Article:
Van Hool grandson requests retrial in adjudgement trailer division to GRW

A new plot twist in the saga surrounding bus builder Van Hool’s bankruptcy might jeopardize Australian GRW’s final take-over of the trailer division. CIM Capital, a Belgian investment company specializing in the take-over of ailing firms and one of the bidders, entered an official protest against the curators’ decision, which it calls ‘unfair.’ A judge is to decide.

CIM Capital claims it was not granted access to vital company information, which is needed to make a well-founded bid. It accuses the curators of considering only the GRW-VDL bids under so-called ‘time pressure’ to save jobs.

However, the Belgian bidder says it plans to maintain 550 jobs in a take-over of the trailer division, instead of 105 blue-collar workers and 15 white-collar workers initially and a maximum of 350 considered by GRW.

Years of internal family struggles

Antwerp-based investor CIM Capital was founded by one of the grandsons of Van Hool founder Bernard. Mark Van Hool’s father was one of the brothers who sold their shares in the company to the rest of the family after years of internal struggle.

When Bernard Van Hool died in 1974, he divided the company among his eight sons, giving them all leading positions and parts of the enterprise while leaving his two daughters, Ingrid and Simone, out.

When part of the brothers was bought out in 2001, and the other part continued the company with another grandson, Filip Van Hool, as CEO, the two sisters and their relatives claimed their part of the heritage. That conflict wasn’t settled in court until today.

After decades of fighting, a judge ordered the sequestration of two-thirds of the company’s shares. If this heritage wasn’t settled, a judge’s notary could have obstructed a take-over by new shareholders of a restructured company. In March, crisis CEO Mark Zwaaneveld put the family under pressure at pistol-point to find an agreement, but as this had no result, bankruptcy was unavoidable.

Saving 550 jobs

On April 10th evening, two days after the Court in Mechelen declared Van Hool bankrupt, the curators finally chose the initial bids of VDL for the bus section and Australian GRW with its German partner Schmitz Cargobull for the industrial trailer section.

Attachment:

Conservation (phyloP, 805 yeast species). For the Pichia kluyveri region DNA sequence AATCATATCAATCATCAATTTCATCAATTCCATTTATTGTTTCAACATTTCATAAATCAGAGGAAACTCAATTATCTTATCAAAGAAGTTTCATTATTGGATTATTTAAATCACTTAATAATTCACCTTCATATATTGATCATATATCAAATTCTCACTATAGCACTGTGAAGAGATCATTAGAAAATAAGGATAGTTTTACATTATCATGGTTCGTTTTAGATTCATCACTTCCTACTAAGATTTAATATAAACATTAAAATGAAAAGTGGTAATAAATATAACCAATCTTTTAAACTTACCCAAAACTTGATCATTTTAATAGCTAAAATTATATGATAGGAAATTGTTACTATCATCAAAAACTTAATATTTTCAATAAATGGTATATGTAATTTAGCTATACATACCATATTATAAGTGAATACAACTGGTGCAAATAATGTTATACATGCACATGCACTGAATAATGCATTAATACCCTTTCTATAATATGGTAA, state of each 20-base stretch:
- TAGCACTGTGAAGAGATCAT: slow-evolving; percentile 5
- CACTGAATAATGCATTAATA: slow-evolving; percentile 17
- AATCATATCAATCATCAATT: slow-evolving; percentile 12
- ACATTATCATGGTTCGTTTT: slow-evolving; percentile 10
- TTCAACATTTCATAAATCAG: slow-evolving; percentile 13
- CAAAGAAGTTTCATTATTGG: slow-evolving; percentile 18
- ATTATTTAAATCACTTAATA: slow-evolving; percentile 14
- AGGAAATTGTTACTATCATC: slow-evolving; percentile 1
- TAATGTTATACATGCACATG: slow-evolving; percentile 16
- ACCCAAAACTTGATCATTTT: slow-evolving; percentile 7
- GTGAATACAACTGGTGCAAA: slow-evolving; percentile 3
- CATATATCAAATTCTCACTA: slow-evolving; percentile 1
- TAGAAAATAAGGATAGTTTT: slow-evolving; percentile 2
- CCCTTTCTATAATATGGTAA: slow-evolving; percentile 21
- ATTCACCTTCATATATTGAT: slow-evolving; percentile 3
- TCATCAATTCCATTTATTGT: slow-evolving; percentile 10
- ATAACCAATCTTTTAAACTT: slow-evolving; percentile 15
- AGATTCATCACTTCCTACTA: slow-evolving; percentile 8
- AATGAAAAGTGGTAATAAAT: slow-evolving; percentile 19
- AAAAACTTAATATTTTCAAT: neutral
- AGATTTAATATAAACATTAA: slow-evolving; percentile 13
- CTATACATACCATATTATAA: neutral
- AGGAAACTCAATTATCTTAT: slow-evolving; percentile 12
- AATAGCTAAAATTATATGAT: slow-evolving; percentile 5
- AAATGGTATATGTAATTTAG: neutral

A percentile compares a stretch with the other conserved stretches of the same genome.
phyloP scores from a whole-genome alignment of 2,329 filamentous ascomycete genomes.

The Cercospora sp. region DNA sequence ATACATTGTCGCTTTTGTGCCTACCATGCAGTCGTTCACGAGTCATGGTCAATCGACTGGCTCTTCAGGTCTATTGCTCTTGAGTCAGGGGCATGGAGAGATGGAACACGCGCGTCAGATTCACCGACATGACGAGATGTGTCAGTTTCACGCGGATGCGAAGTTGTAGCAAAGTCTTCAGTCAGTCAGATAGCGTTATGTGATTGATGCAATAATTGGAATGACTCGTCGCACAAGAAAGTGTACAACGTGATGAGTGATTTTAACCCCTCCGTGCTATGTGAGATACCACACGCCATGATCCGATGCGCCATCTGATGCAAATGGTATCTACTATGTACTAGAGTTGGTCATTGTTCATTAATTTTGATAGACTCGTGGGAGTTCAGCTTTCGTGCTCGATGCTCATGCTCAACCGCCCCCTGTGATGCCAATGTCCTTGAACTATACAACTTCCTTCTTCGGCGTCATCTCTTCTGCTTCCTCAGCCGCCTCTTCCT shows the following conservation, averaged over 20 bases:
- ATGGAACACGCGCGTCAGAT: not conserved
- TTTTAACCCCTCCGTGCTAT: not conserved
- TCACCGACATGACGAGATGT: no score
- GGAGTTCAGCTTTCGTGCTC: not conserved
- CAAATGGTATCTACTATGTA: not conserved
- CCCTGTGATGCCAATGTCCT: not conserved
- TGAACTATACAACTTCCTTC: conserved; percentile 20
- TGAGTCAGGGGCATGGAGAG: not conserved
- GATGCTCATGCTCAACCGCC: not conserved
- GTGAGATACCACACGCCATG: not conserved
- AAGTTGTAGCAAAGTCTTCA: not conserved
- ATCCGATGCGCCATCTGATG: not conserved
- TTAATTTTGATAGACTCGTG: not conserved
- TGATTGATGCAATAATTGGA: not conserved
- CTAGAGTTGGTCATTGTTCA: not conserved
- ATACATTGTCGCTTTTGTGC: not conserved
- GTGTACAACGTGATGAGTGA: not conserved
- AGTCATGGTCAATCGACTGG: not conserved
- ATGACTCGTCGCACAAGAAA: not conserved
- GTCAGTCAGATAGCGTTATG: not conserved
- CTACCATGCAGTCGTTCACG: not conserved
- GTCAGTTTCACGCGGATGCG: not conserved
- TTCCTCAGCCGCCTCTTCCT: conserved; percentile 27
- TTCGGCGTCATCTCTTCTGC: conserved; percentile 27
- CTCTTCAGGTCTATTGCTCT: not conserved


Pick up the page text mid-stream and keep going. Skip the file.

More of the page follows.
Now, CIM Capital says it had made an initial bid of 21 million for the trailer division the day before, saying it would preserve at least 70% of the jobs in a quick restart, some 550 instead of 350 promised by GRW. However, it claimed it was willing to make a more founded bid after inspecting the company’s financial figures, which was never granted.

While GRW wants to focus on only part of Van Hool’s former trailer production, the specialized tankers, CIM Capital claims it wants to keep a wide variety of truck trailers in production, for which a well-filled order book exists. It says it’s backed up in these by three former top managers from Van Hool.

Contrary to the GRW bid, CIM Capital also proposed buying the Van Hool imperium’s real estate in Koningshooikt (bus and trailer factory) with partner Delcrinvest. The latter is the family holding of Jos Delcroix, owner of the car tire company ‘Deldo Autobanden’.

Third-party proceedings

CIM Capital now requests in court a retrial of the Van Hool trailer division adjudication to GRW and undo it. These third-party proceedings can start at the end of May but could take months. The investment company’s lawyers also started a legal procedure in summary proceedings to be granted access to the financial figures of the bankrupt Van Hool company and to be able to make another bid.

A judgment in summary proceedings could follow soon, around May 14th, but according to legal experts, it’s unclear what this could mean for the GRW take-over. GRW is already prepared to restart production with 70 of the former employees.


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